Mint’s “secret weapon” as a bio-herbicide?


With its essential oils, mint keeps weeds away. (Image: Jana Müller)

The essential oils of mint not only have a healing effect – they could also become a source of new bioherbicides: Researchers have found that mint oil contains two substances that naturally weed suicides. The plants stop growing and die. Because this effect is specific to certain groups of plants, this could enable gentler, more targeted weed control.

Some plants are very successful in the competition for soil, nutrients and water: They hinder the growth of their competitors through chemical substances that trigger cell death in the neighboring plant. Scientists at the Botanical Institute of the Karlsruhe Institute of Technology (KIT) are investigating how this effect comes about in order to use it for the development of environmentally friendly bioherbicides.

They are not particularly popular in the home garden or in the field: wild herbs are important for insects and other animals in the field, but at the same time they reduce the yields if they grow in the middle of the crop plants and compete with them for nutrients. “If we didn’t fight the weeds, 30 to 50 percent of the agricultural yield would be lost,” explains Peter Nick from the Botanical Institute of the Karlsruhe Institute of Technology (KIT).

Fragrance as a biological defense weapon

The problem, however, is that conventional herbicides have a significant impact on ecosystems and often kill more plants than necessary. In addition, some of these agents, including glyphosate, which is widely used worldwide, are suspected of being harmful to health. That is why researchers have long been looking for biological, environmentally friendly replacements for common weed killers. A promising approach is to learn appropriate strategies from the plants themselves. There are some types of plants, including walnut, wild garlic or mint, that inhibit the growth of other plants in their vicinity by releasing chemical substances. Experts call this chemical warfare allelopathy.

“These are mostly not poisons, but chemical signals that have an effect on the target plant,” explains Nick. In order to find out exactly how this biological defense works and to look for candidates for agricultural use, Nick and his colleague Mohammed Sarheed took a closer look at various species of mint. “We went through nature with an open eye and asked ourselves whether there could be a connection between the strong growth of mint and its distinctive scent, which is different for every type of mint,” says Nick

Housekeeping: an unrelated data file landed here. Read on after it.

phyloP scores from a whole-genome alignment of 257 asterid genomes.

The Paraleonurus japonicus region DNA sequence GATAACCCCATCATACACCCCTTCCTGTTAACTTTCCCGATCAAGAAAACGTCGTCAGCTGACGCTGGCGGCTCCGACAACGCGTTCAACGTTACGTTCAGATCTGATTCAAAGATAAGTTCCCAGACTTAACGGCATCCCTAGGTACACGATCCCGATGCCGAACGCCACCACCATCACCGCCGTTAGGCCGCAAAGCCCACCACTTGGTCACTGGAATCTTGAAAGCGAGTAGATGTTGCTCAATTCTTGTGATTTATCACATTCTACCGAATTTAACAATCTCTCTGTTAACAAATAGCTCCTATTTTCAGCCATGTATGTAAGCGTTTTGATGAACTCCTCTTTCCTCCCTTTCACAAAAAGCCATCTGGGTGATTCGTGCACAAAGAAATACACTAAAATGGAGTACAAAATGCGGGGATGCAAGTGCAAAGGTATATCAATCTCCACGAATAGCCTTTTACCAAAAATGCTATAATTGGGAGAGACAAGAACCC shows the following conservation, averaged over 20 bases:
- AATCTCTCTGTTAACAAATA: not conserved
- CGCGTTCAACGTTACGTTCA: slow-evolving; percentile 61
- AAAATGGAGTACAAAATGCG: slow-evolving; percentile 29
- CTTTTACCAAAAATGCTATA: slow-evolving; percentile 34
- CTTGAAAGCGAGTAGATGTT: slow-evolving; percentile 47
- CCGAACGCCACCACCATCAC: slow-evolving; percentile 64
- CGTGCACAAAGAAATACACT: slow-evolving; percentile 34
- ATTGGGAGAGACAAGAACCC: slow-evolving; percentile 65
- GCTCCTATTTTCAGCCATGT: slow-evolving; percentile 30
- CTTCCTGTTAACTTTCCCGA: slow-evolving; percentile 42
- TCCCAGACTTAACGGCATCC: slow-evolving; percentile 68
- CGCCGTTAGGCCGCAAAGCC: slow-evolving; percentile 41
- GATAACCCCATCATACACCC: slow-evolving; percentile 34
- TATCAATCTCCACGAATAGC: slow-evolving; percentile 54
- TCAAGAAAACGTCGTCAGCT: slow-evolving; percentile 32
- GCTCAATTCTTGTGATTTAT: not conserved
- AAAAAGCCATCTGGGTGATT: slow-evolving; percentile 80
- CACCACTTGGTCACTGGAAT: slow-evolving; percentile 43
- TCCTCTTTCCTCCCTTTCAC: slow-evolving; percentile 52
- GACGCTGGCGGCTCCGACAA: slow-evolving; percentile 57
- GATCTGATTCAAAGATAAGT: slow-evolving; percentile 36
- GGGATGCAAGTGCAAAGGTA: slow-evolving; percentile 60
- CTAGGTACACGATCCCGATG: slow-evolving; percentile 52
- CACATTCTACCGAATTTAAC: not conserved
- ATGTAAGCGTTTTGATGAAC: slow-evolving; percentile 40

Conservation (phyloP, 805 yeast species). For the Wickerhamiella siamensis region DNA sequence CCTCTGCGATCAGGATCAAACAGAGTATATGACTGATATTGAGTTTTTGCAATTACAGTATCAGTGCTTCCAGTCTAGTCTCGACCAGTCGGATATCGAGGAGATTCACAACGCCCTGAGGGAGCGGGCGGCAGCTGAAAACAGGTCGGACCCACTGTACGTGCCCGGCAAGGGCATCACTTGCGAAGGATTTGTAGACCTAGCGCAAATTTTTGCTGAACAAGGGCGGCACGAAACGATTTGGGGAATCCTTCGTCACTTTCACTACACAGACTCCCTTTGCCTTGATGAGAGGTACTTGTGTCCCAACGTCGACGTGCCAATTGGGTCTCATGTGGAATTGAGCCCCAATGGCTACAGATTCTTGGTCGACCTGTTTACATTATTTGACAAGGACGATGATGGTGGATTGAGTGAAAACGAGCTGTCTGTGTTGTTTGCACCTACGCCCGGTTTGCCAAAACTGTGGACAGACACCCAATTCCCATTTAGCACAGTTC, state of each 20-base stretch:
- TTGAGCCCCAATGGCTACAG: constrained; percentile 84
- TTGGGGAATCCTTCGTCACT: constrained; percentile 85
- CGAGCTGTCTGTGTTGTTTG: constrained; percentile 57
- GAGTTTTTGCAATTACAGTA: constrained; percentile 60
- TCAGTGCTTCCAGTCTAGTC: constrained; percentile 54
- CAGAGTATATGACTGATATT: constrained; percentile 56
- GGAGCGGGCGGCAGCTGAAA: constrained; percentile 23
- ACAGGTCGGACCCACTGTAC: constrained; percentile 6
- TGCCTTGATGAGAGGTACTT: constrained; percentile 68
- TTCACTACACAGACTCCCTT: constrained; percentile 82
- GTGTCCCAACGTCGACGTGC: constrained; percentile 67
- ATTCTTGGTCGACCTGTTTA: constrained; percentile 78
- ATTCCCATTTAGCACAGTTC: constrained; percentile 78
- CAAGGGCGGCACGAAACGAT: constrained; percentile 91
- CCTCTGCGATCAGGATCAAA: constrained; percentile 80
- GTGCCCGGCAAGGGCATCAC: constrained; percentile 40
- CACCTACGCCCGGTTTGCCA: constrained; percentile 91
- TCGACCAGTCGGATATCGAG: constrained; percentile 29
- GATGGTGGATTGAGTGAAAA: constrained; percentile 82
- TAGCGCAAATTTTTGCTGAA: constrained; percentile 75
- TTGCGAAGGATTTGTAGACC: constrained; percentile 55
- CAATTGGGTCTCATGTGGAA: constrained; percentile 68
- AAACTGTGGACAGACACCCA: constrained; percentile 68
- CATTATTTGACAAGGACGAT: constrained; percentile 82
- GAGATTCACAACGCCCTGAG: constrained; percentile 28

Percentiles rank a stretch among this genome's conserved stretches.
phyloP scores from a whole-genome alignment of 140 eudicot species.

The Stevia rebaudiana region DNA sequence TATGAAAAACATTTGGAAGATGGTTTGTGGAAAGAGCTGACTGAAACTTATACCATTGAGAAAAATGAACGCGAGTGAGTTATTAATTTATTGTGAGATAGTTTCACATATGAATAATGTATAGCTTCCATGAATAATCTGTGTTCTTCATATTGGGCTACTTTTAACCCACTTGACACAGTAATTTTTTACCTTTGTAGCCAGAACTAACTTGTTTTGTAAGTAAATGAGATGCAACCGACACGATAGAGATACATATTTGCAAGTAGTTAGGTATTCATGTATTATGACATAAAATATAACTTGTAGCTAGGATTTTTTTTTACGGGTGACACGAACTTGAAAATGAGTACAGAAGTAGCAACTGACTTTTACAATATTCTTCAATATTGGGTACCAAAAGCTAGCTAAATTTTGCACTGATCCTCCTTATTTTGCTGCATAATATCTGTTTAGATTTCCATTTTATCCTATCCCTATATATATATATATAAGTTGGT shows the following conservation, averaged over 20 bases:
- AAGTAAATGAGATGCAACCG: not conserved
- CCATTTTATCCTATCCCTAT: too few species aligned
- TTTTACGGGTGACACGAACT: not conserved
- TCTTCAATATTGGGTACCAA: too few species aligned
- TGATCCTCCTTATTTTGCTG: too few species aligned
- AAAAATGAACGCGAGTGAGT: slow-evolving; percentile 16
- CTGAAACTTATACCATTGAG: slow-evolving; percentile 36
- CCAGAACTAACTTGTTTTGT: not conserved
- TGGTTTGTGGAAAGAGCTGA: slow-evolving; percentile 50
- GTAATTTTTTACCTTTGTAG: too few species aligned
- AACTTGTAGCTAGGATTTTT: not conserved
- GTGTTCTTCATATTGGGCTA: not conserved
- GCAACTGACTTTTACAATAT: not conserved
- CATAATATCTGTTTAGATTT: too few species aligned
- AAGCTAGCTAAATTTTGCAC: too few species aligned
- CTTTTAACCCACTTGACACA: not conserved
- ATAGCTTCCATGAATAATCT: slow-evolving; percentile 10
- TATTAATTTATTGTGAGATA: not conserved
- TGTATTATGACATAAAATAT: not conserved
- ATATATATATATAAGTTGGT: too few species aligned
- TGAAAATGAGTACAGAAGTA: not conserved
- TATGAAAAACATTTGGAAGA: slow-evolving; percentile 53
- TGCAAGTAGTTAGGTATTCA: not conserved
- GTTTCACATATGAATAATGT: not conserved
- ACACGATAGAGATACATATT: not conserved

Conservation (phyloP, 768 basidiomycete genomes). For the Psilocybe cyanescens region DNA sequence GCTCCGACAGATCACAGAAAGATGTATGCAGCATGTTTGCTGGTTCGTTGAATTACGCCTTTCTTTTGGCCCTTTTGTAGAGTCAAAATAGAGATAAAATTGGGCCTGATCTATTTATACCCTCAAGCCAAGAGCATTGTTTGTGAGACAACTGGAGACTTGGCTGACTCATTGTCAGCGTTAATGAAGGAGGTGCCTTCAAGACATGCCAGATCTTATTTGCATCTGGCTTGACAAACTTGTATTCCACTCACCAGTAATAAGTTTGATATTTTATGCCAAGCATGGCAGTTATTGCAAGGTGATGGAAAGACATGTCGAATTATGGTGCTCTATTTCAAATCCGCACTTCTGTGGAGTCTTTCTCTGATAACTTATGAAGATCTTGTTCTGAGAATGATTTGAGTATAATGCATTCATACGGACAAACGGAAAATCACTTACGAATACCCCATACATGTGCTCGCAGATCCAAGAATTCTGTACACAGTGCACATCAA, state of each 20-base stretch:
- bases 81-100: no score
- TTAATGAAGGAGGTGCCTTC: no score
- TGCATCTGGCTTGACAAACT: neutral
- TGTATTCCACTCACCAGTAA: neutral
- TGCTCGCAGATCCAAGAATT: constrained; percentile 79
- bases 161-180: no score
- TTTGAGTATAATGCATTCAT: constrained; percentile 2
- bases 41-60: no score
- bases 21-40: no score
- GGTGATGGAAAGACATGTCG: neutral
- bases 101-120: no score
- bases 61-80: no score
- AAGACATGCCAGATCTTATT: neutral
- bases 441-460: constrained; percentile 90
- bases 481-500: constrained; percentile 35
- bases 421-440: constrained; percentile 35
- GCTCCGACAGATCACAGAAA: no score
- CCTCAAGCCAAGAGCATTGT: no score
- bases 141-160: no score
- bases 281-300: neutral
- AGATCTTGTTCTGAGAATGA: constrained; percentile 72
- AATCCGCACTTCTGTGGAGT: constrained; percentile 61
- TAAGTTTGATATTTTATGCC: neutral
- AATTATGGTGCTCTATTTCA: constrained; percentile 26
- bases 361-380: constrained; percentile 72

Two ingredients with a “suicide effect”

For their study, the scientists first extracted the essential oils of various mint and provided molecular markers on individual potentially bioactive components. Then, in germination tests, they planted the seeds of various other plants, including cress, winter wheat, tomatoes, bindweeds and the stump-leaved steamer (Rumex obtusifolius), a common willow weed. It was shown that two components of the essential mint oils are effective against competing plants: beta-pinene and menthone. These biological messengers trigger the cellular suicide program in the plants they contain and thus lead to the growth stopping and the germination of the seedlings.

In additional cell culture experiments, however, the researchers found differences in the mechanism of the two substances: the compound menthone present in the mint oil activates a process in competing plants through which microtubules – finely branched, tubular protein structures in the cells – self-destruct. “It turned out that Menthon is particularly effective against the weed marsh that occurs on mountain pastures,” says Sarheed. The pinene, on the other hand, trigger cellular suicide through its action on actin filaments – the second stabilizing component of the cell skeleton. These mint oil components inhibit the growth of field winds very effectively, but even seem to have a growth-stimulating effect on crops such as apple or wine.

According to the researchers, the essential oils of mint thus offer new starting points for the development of organic, environmentally compatible herbicides. “The results pave the way for the use of novel bioherbicides, the effects of which are specific for a particular species,” explains Sarheed. “For example, weeds would commit suicide if the signals were given, while crops would ignore the signal.”

Source: Karlsruhe Institute of Technology; Technical article: dissertation KITopen, doi: 10.5445 / IR / 1000099195

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